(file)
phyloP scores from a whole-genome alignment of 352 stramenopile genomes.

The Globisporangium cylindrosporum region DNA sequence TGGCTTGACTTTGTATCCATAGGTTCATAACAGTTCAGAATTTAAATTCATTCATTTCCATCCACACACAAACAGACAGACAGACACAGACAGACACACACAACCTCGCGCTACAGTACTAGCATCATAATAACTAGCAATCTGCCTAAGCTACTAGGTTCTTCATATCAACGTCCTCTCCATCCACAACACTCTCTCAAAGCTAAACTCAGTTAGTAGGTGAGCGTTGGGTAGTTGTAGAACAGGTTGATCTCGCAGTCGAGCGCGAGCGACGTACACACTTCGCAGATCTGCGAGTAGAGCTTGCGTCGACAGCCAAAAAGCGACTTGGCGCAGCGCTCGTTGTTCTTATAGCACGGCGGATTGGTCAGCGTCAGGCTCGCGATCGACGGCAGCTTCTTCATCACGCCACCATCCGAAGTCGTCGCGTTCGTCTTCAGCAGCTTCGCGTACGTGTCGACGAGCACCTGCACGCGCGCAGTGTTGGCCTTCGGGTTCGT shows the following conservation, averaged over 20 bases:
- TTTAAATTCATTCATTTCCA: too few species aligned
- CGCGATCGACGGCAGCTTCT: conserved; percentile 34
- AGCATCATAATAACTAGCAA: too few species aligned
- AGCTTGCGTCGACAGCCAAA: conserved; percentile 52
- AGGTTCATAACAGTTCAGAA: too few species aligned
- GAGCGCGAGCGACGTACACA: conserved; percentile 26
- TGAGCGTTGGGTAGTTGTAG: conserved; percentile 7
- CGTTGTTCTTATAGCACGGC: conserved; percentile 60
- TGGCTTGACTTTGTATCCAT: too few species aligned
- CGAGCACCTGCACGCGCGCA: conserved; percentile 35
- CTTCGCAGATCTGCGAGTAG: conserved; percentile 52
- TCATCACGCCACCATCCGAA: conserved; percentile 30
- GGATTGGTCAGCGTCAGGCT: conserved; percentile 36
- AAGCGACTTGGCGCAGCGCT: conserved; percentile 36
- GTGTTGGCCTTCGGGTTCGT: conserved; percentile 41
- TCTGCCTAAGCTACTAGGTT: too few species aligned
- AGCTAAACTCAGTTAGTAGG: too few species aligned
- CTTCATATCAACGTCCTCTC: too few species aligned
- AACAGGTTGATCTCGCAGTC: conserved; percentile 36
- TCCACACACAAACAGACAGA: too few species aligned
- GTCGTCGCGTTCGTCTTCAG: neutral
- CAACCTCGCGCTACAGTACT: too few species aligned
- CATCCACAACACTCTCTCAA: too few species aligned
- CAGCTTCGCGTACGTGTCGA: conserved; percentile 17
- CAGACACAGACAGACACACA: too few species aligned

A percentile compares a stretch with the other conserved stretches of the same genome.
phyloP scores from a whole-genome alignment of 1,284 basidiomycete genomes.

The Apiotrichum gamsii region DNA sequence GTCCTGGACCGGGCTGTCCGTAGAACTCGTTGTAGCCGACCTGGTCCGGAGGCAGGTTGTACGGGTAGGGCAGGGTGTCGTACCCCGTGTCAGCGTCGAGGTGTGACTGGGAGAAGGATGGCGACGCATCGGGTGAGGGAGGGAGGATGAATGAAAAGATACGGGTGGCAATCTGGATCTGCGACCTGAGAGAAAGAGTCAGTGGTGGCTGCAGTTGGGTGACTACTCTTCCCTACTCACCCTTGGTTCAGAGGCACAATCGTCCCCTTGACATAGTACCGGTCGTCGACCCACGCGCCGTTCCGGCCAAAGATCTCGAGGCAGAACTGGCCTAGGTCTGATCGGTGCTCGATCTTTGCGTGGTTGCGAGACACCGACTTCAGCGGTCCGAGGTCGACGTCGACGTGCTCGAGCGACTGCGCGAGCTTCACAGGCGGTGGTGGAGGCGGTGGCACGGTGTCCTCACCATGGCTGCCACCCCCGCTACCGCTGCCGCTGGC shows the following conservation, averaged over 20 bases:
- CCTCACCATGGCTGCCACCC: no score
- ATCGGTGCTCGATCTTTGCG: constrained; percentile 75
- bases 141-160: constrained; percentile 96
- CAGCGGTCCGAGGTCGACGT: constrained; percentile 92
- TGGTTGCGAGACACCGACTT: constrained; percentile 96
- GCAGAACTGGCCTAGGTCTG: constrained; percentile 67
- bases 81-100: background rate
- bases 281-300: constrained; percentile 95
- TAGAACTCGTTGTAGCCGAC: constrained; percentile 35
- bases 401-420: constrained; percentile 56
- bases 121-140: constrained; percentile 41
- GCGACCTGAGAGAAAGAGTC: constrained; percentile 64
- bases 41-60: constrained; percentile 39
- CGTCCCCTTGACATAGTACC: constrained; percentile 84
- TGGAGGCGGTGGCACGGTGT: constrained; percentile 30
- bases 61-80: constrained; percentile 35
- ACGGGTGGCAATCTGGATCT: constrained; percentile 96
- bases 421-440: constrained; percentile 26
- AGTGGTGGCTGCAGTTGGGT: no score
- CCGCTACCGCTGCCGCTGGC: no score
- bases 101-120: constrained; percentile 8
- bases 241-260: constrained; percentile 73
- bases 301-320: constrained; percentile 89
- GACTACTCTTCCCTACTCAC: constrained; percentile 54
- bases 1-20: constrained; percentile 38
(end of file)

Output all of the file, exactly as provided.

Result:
phyloP scores from a whole-genome alignment of 352 stramenopile genomes.

The Globisporangium cylindrosporum region DNA sequence TGGCTTGACTTTGTATCCATAGGTTCATAACAGTTCAGAATTTAAATTCATTCATTTCCATCCACACACAAACAGACAGACAGACACAGACAGACACACACAACCTCGCGCTACAGTACTAGCATCATAATAACTAGCAATCTGCCTAAGCTACTAGGTTCTTCATATCAACGTCCTCTCCATCCACAACACTCTCTCAAAGCTAAACTCAGTTAGTAGGTGAGCGTTGGGTAGTTGTAGAACAGGTTGATCTCGCAGTCGAGCGCGAGCGACGTACACACTTCGCAGATCTGCGAGTAGAGCTTGCGTCGACAGCCAAAAAGCGACTTGGCGCAGCGCTCGTTGTTCTTATAGCACGGCGGATTGGTCAGCGTCAGGCTCGCGATCGACGGCAGCTTCTTCATCACGCCACCATCCGAAGTCGTCGCGTTCGTCTTCAGCAGCTTCGCGTACGTGTCGACGAGCACCTGCACGCGCGCAGTGTTGGCCTTCGGGTTCGT shows the following conservation, averaged over 20 bases:
- TTTAAATTCATTCATTTCCA: too few species aligned
- CGCGATCGACGGCAGCTTCT: conserved; percentile 34
- AGCATCATAATAACTAGCAA: too few species aligned
- AGCTTGCGTCGACAGCCAAA: conserved; percentile 52
- AGGTTCATAACAGTTCAGAA: too few species aligned
- GAGCGCGAGCGACGTACACA: conserved; percentile 26
- TGAGCGTTGGGTAGTTGTAG: conserved; percentile 7
- CGTTGTTCTTATAGCACGGC: conserved; percentile 60
- TGGCTTGACTTTGTATCCAT: too few species aligned
- CGAGCACCTGCACGCGCGCA: conserved; percentile 35
- CTTCGCAGATCTGCGAGTAG: conserved; percentile 52
- TCATCACGCCACCATCCGAA: conserved; percentile 30
- GGATTGGTCAGCGTCAGGCT: conserved; percentile 36
- AAGCGACTTGGCGCAGCGCT: conserved; percentile 36
- GTGTTGGCCTTCGGGTTCGT: conserved; percentile 41
- TCTGCCTAAGCTACTAGGTT: too few species aligned
- AGCTAAACTCAGTTAGTAGG: too few species aligned
- CTTCATATCAACGTCCTCTC: too few species aligned
- AACAGGTTGATCTCGCAGTC: conserved; percentile 36
- TCCACACACAAACAGACAGA: too few species aligned
- GTCGTCGCGTTCGTCTTCAG: neutral
- CAACCTCGCGCTACAGTACT: too few species aligned
- CATCCACAACACTCTCTCAA: too few species aligned
- CAGCTTCGCGTACGTGTCGA: conserved; percentile 17
- CAGACACAGACAGACACACA: too few species aligned

A percentile compares a stretch with the other conserved stretches of the same genome.
phyloP scores from a whole-genome alignment of 1,284 basidiomycete genomes.

The Apiotrichum gamsii region DNA sequence GTCCTGGACCGGGCTGTCCGTAGAACTCGTTGTAGCCGACCTGGTCCGGAGGCAGGTTGTACGGGTAGGGCAGGGTGTCGTACCCCGTGTCAGCGTCGAGGTGTGACTGGGAGAAGGATGGCGACGCATCGGGTGAGGGAGGGAGGATGAATGAAAAGATACGGGTGGCAATCTGGATCTGCGACCTGAGAGAAAGAGTCAGTGGTGGCTGCAGTTGGGTGACTACTCTTCCCTACTCACCCTTGGTTCAGAGGCACAATCGTCCCCTTGACATAGTACCGGTCGTCGACCCACGCGCCGTTCCGGCCAAAGATCTCGAGGCAGAACTGGCCTAGGTCTGATCGGTGCTCGATCTTTGCGTGGTTGCGAGACACCGACTTCAGCGGTCCGAGGTCGACGTCGACGTGCTCGAGCGACTGCGCGAGCTTCACAGGCGGTGGTGGAGGCGGTGGCACGGTGTCCTCACCATGGCTGCCACCCCCGCTACCGCTGCCGCTGGC shows the following conservation, averaged over 20 bases:
- CCTCACCATGGCTGCCACCC: no score
- ATCGGTGCTCGATCTTTGCG: constrained; percentile 75
- bases 141-160: constrained; percentile 96
- CAGCGGTCCGAGGTCGACGT: constrained; percentile 92
- TGGTTGCGAGACACCGACTT: constrained; percentile 96
- GCAGAACTGGCCTAGGTCTG: constrained; percentile 67
- bases 81-100: background rate
- bases 281-300: constrained; percentile 95
- TAGAACTCGTTGTAGCCGAC: constrained; percentile 35
- bases 401-420: constrained; percentile 56
- bases 121-140: constrained; percentile 41
- GCGACCTGAGAGAAAGAGTC: constrained; percentile 64
- bases 41-60: constrained; percentile 39
- CGTCCCCTTGACATAGTACC: constrained; percentile 84
- TGGAGGCGGTGGCACGGTGT: constrained; percentile 30
- bases 61-80: constrained; percentile 35
- ACGGGTGGCAATCTGGATCT: constrained; percentile 96
- bases 421-440: constrained; percentile 26
- AGTGGTGGCTGCAGTTGGGT: no score
- CCGCTACCGCTGCCGCTGGC: no score
- bases 101-120: constrained; percentile 8
- bases 241-260: constrained; percentile 73
- bases 301-320: constrained; percentile 89
- GACTACTCTTCCCTACTCAC: constrained; percentile 54
- bases 1-20: constrained; percentile 38